Stewart said he plays around with the blues but never plays it. It does, he said, influence his musical style as a producer. "lt takes listening to someone who created it and was around it years and years. You never get the full understanding of it in a week or two weeks: it`s impossible. That’s why you’ve got to have so much respect for old blues," Stewart said.

“I don’t see that much of it anymore. Not that that’s bad, but you can’t take away from what was real. Years ago, in the '50s and ’60s. it was real. Now, basically, we’re just copycats. We’re trying to copy the style, trying to copy Muddy Waters and Ike Turner. If we want to keep that tradition alive, it takes time, practice and dedication. You really have to be sincere with it.”

To countless thousands of visitors from around the world, the Delta, with its vast cotton fields, cypress swamps and rich, flat land, is the blues. This is the land that spawned King and Hooker. Muddy Waters and Willie Dixon. Son House and, of course, the man whose grave Hagenaars came to see.

It can be argued that without Mississippi’s bluesmen, seminal British rock bands like the Stones, the Yardbirds, Cream and Led Zeppelin never would have existed. Their albums carry songwriting credits by Mississippi-born bluesmen, many of whom left to form the core of the Chicago blues scene.

Ratliff had never heard of Johnson until 1991, when a New Jersey music preservationist approached his congregation with the idea of placing a monument in the cemetery where Johnson was once rumored to be buried. That’s after the Payne Chapel Missionary Baptist Church in Quito, a couple of miles north on Mississippi 3, which [IS NOT HIS BURIAL SITE], turned down the opportunity. Johnson, as history tells it, was poisoned by a jealous woman after performing in a Three Forks honkytonk. [PROBLEM WAS THAT THREE FORKS IS UP NEAR FORT PEMBERTON NOT QUITO]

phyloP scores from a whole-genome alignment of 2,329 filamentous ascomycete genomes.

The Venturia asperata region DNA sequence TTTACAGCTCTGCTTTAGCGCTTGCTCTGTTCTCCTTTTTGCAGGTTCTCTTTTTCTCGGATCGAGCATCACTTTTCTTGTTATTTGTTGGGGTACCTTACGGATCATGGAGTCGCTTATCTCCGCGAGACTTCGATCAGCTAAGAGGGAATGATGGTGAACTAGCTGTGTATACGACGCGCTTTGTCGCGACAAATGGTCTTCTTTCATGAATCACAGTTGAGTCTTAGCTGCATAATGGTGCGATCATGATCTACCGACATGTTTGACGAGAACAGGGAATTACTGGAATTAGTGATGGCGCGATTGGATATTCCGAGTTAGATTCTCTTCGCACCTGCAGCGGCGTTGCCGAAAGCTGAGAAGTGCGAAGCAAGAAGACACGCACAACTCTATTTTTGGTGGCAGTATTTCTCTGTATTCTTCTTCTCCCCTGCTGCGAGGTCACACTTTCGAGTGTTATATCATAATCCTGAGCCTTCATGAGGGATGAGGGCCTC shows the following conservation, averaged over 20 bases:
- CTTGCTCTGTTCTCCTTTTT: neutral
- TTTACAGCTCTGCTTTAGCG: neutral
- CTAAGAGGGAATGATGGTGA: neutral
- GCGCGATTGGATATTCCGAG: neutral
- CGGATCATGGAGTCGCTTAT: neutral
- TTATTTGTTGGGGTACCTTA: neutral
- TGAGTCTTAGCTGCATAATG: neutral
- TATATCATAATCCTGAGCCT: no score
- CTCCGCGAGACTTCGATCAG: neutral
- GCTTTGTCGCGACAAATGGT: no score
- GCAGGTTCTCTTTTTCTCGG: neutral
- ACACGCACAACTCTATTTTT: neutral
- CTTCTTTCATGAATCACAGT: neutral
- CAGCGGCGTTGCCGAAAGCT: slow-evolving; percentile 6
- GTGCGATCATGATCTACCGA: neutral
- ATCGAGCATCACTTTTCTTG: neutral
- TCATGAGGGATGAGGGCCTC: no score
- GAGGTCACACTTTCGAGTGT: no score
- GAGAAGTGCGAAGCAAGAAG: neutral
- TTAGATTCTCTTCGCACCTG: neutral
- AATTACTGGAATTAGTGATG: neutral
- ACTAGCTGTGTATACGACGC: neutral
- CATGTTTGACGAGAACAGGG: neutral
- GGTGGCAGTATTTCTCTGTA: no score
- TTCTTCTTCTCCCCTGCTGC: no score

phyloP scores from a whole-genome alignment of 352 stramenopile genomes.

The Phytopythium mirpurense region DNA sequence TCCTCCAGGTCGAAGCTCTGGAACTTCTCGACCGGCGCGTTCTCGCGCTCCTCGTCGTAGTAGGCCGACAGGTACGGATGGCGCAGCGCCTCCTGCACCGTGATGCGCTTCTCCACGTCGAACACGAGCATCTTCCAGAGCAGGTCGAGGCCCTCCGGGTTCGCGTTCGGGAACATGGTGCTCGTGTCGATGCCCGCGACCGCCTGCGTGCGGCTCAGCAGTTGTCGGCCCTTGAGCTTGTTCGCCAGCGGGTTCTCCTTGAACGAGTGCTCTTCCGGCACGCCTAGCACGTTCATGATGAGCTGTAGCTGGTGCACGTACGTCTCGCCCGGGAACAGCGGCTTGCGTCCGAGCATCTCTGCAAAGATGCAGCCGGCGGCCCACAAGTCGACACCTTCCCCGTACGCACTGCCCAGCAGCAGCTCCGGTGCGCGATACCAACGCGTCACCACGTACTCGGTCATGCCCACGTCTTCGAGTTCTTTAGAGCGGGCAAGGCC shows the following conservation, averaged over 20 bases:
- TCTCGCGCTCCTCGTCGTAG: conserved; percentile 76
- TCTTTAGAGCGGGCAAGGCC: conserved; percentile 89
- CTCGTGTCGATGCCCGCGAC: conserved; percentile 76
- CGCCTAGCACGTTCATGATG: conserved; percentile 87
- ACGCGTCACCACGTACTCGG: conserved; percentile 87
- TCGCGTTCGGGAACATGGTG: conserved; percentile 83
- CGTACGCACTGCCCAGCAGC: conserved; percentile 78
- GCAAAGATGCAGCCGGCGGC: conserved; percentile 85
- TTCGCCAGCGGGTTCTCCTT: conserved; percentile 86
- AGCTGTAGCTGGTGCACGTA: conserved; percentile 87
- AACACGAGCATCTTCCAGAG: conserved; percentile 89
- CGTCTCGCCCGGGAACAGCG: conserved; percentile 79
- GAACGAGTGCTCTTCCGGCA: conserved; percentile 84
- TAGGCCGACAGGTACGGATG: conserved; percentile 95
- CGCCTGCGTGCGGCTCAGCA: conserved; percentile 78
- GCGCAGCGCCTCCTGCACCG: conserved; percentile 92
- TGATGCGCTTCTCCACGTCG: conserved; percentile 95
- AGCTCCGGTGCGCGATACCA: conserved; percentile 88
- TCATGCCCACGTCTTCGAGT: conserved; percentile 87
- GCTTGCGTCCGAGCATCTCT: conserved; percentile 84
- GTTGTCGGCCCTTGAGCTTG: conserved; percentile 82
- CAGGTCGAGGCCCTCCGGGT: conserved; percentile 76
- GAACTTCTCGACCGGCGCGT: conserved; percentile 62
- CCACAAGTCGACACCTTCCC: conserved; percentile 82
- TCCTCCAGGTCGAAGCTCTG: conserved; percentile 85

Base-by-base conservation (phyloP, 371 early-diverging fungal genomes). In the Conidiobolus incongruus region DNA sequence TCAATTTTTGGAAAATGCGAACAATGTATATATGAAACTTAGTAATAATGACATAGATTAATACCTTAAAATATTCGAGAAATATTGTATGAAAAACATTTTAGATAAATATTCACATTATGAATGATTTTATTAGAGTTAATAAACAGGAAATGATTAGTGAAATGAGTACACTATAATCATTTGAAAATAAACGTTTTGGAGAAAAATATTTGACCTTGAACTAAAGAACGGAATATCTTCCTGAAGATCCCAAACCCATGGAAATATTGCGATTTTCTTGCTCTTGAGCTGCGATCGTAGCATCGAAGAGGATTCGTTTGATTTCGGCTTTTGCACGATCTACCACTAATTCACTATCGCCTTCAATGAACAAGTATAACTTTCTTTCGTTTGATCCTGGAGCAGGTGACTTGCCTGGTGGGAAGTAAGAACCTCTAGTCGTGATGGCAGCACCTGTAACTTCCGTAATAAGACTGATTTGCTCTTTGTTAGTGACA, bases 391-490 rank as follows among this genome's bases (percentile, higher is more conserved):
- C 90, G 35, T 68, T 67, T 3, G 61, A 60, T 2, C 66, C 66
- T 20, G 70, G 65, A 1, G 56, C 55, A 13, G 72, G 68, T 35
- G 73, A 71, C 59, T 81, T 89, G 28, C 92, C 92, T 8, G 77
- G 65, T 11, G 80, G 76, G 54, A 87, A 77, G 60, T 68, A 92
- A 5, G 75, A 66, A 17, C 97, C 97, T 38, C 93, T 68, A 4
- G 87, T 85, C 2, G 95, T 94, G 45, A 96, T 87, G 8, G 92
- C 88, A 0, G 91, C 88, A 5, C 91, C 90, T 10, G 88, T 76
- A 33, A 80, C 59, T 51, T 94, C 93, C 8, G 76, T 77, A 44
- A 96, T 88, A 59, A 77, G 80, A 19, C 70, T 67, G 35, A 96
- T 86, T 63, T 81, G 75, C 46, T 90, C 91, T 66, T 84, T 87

“Some of the older people don`t think the blues ought to have no connection with religion,” said Payne Chapel church deacon Richard Johnson, no relation. And certainly not with Robert Johnson, whom legend has it sold his soul to the devil at a Delta crossroads.

Mount Zion had no such qualms regarding Johnson, Ratliff said. “He died in 1938, and I didn’t even get on this earth until 1948,” he said. “I’ve always been open-minded. Blues don’t have nothing to do with salvation. If you believe in Jesus, that’s all you need to do. There’s no harm in this monument out here. Folks could use churching up.”

Ratliff believes Johnson’s body was probably buried by an old oak tree near the road in the Mount Zion cemetery. “if he was out here at all." The Payne Chapel contingent, who have since laid a small headstone with Johnson’s name on it in their cemetery, have the word of one of Johnson’s old girlfriends “before she got too old and started forgetting.” Richard Johnson said. The dispute is friendly enough. Both churches get their share of visitors. [NOT TOO MUCH ANYMORE]

International Language

Bert Robertson. a Greenwood firefighter and former Morgan City catfish farmer had never heard of Johnson either until the tourists began coming in. Though Robertson has met visitors from all over the world two bewildered Japanese tourists encountered in the Morgan City post office rank among the most memorable.

Robertson speaks no Japanese. Their English wasn’t much better. After failing to understand “Where grabe?" - repeated loudly a number of times apparently to overcome the language barrier. Robertson said one of the tourists tried another phrase. Only later, Robertson said, did he figure out it was air attempt at "blues singer." 

Frustrated. one finally began playing an air guitar. “I said, `Oh, Robert Johnson. Come with me. I`ll show you where he is.` " Robertson said, laughing at the memory. “They came all this way and couldn’t even speak English. They flew from Japan to Los Angeles and drove a car to Morgan City to see this. “It happens all the time."